The business landscape is changing. In case you haven't noticed, here's a quick refresher: Millennials are taking over the workforce. In a typical office, there are more people under 35 than ever before. Yet, they have a completely different outlook on how management structures work. They don't like hierarchies, and they prefer a flat organization.
n this environment, it's less about your title and whether you are bossy and in charge. It's more about your expertise, your empathy, and your ability to connect in a personal way.
Leadership is an act of empowering, enriching, and equipping. In the old model, which died for good in about 2010, the leader in business was the person who is always right, who talks louder than everyone else, who makes frequent demands, and who collects the highest paycheck.
Back then, the typical firstborn mentality--the person who had to take charge in the family--was well-suited to the role. "You do what I say" works great in that setting. The goal is to make sure younger siblings don't walk out into the street or swallow a bug.
In a startup or any company that employs young adults, those direct commands from on high, usually from the bossiest or angriest person, fall flatter than a pancake. No one cares. In fact, the best way to make Millennials strongly dislike you and not want to work with you is to boss them around.
Why Middle Children Win
That's why, even with an obvious bias as a middle child myself, I've seen a new paradigm emerge. The middle child is often a better leader in a modern office filled with Millennials. With skills honed for conflict resolution (or outright avoidance), high empathy, a more realistic view of what it takes to succeed, and even a better grasp of how to listen and work in a team, middle children are a better match because they already "get" the flat structure of families. They don't need to be in charge. They want success like everyone else, but they are willing to work with those around them (that is, those who were once their younger and older siblings). Middle children understand team dynamics, and Millennials care most about the team above all else.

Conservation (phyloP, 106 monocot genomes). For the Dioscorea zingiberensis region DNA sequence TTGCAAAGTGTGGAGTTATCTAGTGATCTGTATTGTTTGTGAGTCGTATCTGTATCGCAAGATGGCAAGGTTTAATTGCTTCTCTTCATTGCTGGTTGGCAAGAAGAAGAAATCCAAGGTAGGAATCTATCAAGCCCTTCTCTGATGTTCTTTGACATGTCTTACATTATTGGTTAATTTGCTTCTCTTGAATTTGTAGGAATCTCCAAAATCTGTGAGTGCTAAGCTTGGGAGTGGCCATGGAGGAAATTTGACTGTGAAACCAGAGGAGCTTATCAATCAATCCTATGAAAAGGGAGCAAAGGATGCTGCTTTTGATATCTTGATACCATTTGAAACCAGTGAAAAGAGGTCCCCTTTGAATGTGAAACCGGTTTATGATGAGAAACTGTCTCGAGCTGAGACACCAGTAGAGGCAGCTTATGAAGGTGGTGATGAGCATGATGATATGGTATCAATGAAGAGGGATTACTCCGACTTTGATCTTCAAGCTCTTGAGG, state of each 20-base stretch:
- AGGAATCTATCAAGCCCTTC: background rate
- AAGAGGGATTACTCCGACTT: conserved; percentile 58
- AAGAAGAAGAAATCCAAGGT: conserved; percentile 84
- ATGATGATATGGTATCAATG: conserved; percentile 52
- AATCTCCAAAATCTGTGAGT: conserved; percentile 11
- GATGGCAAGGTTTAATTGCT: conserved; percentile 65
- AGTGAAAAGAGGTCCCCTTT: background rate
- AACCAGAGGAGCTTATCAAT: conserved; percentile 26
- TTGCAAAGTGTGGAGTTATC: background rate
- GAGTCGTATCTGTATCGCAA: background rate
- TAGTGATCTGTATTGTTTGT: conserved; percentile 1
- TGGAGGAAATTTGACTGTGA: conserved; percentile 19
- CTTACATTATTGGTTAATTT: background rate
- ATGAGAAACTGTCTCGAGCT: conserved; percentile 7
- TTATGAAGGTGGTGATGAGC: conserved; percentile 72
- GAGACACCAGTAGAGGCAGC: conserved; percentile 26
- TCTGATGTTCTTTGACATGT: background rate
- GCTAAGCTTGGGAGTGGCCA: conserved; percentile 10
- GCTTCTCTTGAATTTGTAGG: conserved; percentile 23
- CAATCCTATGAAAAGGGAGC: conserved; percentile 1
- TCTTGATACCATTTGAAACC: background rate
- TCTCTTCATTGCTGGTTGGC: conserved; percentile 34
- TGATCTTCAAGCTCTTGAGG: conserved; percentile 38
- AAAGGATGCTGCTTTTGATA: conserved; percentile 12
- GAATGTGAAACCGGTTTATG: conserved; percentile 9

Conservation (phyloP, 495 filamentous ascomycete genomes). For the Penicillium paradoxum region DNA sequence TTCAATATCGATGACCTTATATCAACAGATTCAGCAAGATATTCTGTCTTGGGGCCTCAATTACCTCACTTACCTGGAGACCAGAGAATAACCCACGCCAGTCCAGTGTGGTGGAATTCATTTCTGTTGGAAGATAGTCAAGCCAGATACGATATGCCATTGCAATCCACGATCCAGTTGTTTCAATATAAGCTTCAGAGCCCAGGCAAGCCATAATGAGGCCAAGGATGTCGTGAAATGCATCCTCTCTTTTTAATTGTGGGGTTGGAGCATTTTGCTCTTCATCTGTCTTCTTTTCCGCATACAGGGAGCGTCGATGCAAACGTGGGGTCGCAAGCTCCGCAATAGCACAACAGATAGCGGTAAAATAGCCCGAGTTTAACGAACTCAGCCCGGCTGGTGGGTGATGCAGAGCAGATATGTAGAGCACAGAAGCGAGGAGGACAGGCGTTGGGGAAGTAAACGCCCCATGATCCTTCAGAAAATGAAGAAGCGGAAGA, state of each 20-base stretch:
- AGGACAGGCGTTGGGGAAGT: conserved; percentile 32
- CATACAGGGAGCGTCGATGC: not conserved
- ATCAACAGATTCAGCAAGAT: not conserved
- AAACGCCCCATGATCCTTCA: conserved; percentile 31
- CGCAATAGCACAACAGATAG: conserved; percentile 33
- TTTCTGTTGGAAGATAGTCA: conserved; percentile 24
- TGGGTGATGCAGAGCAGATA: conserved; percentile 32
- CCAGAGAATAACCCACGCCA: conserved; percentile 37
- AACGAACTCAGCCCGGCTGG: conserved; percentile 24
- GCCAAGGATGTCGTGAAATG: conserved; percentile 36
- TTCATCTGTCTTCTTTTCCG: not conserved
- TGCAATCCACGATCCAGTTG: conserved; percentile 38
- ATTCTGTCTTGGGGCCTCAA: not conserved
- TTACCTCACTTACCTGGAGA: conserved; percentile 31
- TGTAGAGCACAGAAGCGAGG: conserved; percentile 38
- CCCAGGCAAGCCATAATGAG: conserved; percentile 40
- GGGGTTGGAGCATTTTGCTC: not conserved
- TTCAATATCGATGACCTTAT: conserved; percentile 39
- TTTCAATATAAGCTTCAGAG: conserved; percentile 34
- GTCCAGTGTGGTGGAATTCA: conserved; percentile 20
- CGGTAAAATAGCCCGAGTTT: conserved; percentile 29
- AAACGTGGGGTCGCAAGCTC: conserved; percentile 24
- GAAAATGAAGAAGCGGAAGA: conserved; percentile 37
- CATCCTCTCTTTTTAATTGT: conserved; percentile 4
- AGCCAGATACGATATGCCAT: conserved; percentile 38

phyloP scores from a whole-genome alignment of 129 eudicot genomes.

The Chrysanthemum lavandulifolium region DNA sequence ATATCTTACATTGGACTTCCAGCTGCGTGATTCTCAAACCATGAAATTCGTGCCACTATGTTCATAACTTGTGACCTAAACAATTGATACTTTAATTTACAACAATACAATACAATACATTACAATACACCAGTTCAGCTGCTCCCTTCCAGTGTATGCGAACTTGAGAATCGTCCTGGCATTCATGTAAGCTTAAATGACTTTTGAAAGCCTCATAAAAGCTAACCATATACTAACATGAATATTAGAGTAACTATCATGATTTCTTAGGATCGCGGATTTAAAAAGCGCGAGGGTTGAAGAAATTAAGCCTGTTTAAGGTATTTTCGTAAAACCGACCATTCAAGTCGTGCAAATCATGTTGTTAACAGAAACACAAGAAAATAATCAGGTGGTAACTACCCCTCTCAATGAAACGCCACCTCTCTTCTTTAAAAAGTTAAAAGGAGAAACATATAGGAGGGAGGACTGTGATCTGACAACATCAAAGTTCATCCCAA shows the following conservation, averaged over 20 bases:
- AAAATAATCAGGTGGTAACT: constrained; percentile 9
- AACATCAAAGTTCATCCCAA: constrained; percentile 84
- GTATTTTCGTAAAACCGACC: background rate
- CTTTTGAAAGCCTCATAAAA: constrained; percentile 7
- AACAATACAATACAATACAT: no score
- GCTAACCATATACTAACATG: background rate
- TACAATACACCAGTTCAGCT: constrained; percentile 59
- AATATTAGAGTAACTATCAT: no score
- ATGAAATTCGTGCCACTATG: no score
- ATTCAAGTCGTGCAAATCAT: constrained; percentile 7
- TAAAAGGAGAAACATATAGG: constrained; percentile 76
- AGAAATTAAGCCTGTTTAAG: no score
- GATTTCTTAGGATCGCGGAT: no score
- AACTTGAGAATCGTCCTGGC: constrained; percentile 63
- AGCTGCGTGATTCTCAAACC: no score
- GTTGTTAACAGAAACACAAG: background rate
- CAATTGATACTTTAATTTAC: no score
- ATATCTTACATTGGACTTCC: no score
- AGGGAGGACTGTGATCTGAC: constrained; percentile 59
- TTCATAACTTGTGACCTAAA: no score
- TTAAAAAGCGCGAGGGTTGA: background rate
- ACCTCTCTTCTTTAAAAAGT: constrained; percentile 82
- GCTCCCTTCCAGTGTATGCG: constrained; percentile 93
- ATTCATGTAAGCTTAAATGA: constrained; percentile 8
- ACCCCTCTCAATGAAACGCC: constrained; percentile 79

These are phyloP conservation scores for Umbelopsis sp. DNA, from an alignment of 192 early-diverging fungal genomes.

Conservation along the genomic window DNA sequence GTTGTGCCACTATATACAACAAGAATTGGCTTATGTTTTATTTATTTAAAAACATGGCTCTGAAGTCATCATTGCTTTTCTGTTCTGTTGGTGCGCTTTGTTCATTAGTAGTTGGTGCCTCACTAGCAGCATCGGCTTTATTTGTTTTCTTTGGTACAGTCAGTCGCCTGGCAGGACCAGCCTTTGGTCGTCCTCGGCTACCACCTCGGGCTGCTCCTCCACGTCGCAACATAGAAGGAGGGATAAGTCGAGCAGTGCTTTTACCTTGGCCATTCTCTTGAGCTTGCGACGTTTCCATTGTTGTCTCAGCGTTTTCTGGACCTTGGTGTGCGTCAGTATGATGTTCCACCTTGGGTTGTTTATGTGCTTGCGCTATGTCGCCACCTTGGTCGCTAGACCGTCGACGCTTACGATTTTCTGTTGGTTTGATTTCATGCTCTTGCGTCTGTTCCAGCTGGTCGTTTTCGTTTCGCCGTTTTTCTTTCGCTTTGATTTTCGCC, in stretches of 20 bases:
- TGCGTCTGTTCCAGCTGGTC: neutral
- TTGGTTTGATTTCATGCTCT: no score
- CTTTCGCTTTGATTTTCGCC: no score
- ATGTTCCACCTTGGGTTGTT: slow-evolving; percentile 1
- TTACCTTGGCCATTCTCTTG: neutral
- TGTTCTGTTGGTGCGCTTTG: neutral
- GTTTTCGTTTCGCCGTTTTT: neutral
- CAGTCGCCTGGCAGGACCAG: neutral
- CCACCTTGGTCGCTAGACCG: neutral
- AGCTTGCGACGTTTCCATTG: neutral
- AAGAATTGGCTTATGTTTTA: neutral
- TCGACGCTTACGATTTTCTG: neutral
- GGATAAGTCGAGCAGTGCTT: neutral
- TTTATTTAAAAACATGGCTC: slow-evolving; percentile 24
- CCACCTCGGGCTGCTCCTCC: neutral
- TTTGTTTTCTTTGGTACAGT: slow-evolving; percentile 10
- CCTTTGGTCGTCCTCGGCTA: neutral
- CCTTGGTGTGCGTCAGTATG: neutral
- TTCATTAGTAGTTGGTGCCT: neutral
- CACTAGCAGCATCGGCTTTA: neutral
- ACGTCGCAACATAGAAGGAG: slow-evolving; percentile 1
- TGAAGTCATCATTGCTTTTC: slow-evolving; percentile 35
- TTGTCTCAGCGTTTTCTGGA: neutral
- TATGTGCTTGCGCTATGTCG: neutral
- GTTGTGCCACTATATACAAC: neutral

Let's say you are a firstborn and bossy. At one time, that meant you could walk around and issue dictums to the troops. After the year 2010 or so, consensus decisions broke the mold. Millennials emerged. People started working in an open floor plan, the boss became the person who had the best ideas. It became a matter of expertise more than position. And, firstborns lost the battle. Acting like you know what to do is the mode of operation in a family. Knowing what to do in a modern office requires a college degree or experience, and anyone in the birth order can attain that.
Where does that leave firstborns? For once, it's a level playing field.
Obviously, firstborns can still lead--they have a natural inclination for that. (Although, new research on this topic suggests that it is not as much of an advantage as you think, since our birth order is really about how we act with our family and not out in the real world.) I've been told before that introverts can also lead, they just need to work harder to engage with a team. That's now true with firstborns, who need to set aside the bossy tendencies they learned growing up and train themselves to become more team-oriented, to build consensus, and show empathy. They have to work harder to be less bossy.
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Article credit. This article was Originally Posted on Inc.com